Social media measurement causes unsavory (and ineffective) marketing behavior because unlike the rest of our marketing key performance indicators, social media metrics are out there for anyone to see.
Was it a surprise last week when Presidential wannabe Newt Gingrich was (allegedly) busted for having 1.3 million followers on Twitter, most of which were bots and fake accounts? Not really. It may have raised an eyebrow that someone applying for the most important job in the world would (allegedly) stoop to fakery to boost follower counts. But despite some initial reluctance, politics has embraced the social media Egosystem as much or more than any other industry.
(Nice analysis on it from Ian Lurie over at Conversation Marketing)
Being a former political consultant myself, this kerfuffle got me pondering about social media measurement and the bigger lessons of key performance indicators. I see five.
1. Visibility of Social Media Metrics Drives Behavior
How much do you think we’d be talking about twitter followers or Facebook likes if how many you have wasn’t attached to your public profile like a goiter?
If on every website you visited you saw a number in the corner that showed how many email newsletter subscribers they had, we’d be putting a lot more emphasis into our email programs. We care about twitter followers and Facebook likes disproportionately not because of the power of the medium, but because we keep score in public.
There was a time when there was a lot of news coverage of comparative website “hits” but largely that kind of “story” went away with the fortunate exit of hit counters pinned to the footer of your site. Everyone knows that data from Nielsen, Compete, Quantcast, Alexa and their ilk is only semi-accurate unless the site chooses to report actual numbers, so we’ve mostly accepted the fact that website traffic is a dull topic not worth our curiosity or bile.
2. Our Belief That Bigger is Better Makes It So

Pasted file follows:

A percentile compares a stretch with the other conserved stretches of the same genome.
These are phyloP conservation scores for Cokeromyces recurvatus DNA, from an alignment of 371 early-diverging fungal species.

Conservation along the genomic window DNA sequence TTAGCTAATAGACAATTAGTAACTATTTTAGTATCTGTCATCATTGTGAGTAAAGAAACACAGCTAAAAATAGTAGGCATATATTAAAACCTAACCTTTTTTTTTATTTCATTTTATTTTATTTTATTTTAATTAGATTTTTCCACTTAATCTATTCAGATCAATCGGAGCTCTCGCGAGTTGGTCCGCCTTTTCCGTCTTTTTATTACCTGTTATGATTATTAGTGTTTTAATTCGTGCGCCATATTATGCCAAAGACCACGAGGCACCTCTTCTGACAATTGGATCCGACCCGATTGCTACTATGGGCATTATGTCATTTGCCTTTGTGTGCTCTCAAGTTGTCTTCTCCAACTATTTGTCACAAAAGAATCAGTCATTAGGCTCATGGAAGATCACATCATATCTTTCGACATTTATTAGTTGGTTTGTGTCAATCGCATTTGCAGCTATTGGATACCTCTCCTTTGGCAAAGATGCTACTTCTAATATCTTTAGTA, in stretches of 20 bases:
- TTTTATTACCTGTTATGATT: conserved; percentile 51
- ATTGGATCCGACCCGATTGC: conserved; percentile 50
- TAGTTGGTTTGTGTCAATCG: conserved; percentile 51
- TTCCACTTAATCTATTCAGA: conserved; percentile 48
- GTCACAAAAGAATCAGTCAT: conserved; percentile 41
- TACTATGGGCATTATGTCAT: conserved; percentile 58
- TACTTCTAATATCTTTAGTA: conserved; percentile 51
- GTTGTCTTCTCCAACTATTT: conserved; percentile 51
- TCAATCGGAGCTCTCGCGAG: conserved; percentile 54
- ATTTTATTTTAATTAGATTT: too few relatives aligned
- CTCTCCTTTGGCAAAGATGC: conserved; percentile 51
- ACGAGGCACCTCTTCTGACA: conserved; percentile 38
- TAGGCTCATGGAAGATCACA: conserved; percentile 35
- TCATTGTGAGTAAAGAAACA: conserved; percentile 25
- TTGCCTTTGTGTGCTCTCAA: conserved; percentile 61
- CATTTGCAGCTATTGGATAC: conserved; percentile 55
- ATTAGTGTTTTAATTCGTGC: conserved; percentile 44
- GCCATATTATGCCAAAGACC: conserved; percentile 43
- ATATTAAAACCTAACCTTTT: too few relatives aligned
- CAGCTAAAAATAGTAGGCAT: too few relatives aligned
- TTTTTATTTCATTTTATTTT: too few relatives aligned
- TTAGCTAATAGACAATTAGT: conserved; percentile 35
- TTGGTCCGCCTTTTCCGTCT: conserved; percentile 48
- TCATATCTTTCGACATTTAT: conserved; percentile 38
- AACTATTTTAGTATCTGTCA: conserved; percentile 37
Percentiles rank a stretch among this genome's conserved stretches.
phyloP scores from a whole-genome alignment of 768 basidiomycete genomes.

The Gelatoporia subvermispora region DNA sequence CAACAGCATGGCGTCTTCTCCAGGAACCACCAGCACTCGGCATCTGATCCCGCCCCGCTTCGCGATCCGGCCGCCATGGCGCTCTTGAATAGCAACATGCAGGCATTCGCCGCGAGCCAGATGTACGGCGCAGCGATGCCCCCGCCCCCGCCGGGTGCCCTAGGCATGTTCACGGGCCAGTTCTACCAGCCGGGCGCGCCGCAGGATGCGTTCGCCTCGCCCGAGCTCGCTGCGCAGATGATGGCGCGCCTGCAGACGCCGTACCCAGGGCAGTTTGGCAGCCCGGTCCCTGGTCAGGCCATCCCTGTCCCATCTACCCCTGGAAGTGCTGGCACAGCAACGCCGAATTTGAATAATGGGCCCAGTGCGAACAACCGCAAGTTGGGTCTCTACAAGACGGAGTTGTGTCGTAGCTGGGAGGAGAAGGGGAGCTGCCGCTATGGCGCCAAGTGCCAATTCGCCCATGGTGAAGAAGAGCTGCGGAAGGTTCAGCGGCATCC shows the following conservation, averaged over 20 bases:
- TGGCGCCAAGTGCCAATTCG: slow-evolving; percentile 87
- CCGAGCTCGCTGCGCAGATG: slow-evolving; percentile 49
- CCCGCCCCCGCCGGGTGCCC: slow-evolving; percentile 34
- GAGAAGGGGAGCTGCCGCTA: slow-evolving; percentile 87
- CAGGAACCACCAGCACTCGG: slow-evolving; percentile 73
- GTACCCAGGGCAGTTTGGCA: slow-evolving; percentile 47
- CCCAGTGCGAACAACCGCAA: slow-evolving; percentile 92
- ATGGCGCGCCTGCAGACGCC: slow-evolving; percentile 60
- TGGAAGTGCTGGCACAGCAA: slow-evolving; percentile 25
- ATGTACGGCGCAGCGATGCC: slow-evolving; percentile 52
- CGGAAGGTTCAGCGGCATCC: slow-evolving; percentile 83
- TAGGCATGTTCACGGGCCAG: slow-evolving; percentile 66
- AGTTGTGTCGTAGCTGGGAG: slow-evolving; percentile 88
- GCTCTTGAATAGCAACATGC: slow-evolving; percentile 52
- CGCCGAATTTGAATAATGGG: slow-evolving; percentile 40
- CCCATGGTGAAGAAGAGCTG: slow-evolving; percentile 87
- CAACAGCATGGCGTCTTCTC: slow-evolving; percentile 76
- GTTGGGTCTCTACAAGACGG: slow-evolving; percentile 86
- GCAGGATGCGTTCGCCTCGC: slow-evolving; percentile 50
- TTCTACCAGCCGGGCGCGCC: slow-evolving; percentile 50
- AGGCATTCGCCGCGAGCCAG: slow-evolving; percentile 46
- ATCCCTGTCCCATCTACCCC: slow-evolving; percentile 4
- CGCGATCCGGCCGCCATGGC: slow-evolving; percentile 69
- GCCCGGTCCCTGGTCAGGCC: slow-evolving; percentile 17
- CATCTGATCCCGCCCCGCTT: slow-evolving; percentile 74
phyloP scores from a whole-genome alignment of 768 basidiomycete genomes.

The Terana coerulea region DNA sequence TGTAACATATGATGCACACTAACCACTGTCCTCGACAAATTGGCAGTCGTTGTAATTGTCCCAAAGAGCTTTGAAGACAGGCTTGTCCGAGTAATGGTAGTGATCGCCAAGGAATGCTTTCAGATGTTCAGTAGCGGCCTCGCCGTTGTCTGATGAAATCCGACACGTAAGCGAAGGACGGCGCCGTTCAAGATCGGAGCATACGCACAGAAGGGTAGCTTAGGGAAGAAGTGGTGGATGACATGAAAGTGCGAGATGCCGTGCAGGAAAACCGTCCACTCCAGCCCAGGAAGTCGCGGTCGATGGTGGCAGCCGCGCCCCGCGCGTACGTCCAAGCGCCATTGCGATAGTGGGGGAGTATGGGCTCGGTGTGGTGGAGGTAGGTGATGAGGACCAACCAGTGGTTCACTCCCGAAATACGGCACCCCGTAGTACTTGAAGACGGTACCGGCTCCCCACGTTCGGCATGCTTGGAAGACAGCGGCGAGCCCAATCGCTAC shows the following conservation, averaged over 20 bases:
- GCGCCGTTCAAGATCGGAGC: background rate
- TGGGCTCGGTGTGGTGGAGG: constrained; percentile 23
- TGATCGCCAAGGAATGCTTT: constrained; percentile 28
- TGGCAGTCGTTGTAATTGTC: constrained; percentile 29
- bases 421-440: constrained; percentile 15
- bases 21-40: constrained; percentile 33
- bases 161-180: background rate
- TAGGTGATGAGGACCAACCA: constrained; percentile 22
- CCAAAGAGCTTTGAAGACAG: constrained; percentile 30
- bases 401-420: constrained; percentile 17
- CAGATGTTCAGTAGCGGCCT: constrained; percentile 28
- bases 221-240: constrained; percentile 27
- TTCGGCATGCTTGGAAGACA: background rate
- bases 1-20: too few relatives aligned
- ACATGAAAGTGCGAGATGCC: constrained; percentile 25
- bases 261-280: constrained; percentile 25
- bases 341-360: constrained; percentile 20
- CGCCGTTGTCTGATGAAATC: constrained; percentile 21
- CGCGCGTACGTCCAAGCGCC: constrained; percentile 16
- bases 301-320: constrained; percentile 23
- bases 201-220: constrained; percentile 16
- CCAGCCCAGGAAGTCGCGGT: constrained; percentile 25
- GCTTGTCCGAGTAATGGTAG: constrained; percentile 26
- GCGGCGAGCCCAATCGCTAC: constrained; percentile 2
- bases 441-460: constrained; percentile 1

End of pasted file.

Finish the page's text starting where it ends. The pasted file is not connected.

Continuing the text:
Every legitimate social media consultant in America will tell you that it’s not about how many twitter followers or Facebook likes you have, it’s what you do with them. (and good job by Kellye Crane and Mack Collier on that in the CNBC.com coverage of Newt-gate)
In terms of driving measurable behavior, conversions, revenue, loyalty and advocacy, etc. they are of course correct. Number of twitter followers doesn’t mean a thing, right? Wrong.
The reality is that social media measurement is a very public dick measuring competition, and we buy it hook, line, and sinker. Why would Newt not only (allegedly) pay to build a following that dwarfs the other candidates, but then have the audacity/stupidity to brag about the advantage?
Because it matters in the court of public perception. Twitter is used monthly by just 8% of Americans 12 or older, according to Tom Webster and Edison Research, yet the penetration rate amongst “thought leaders” “celebs” and “media” is damn near 100%, and that drives its role as an arbiter of popularity and fame.
We may not like it. We may not even choose to admit it. But it’s disingenuous to suggest that number of twitter followers has no impact on how you or your organization are viewed by the vox populi. It’s not a key performance indicator, it’s a key popularity indicator.
3. You’re Not Much Better Than Newt Yourself
Yes our fascination with the public nature of social media measurement causes some issues. But the bigger problem is that the whole system is a house of cards.
Guess what? While most of your Twitter followers are probably real people they probably don’t see your tweets, much less respond to them. It’s stunning how many marketers – even in major companies and agencies – don’t understand (or choose to ignore) the massive difference between twitter followers and actual twitter reach.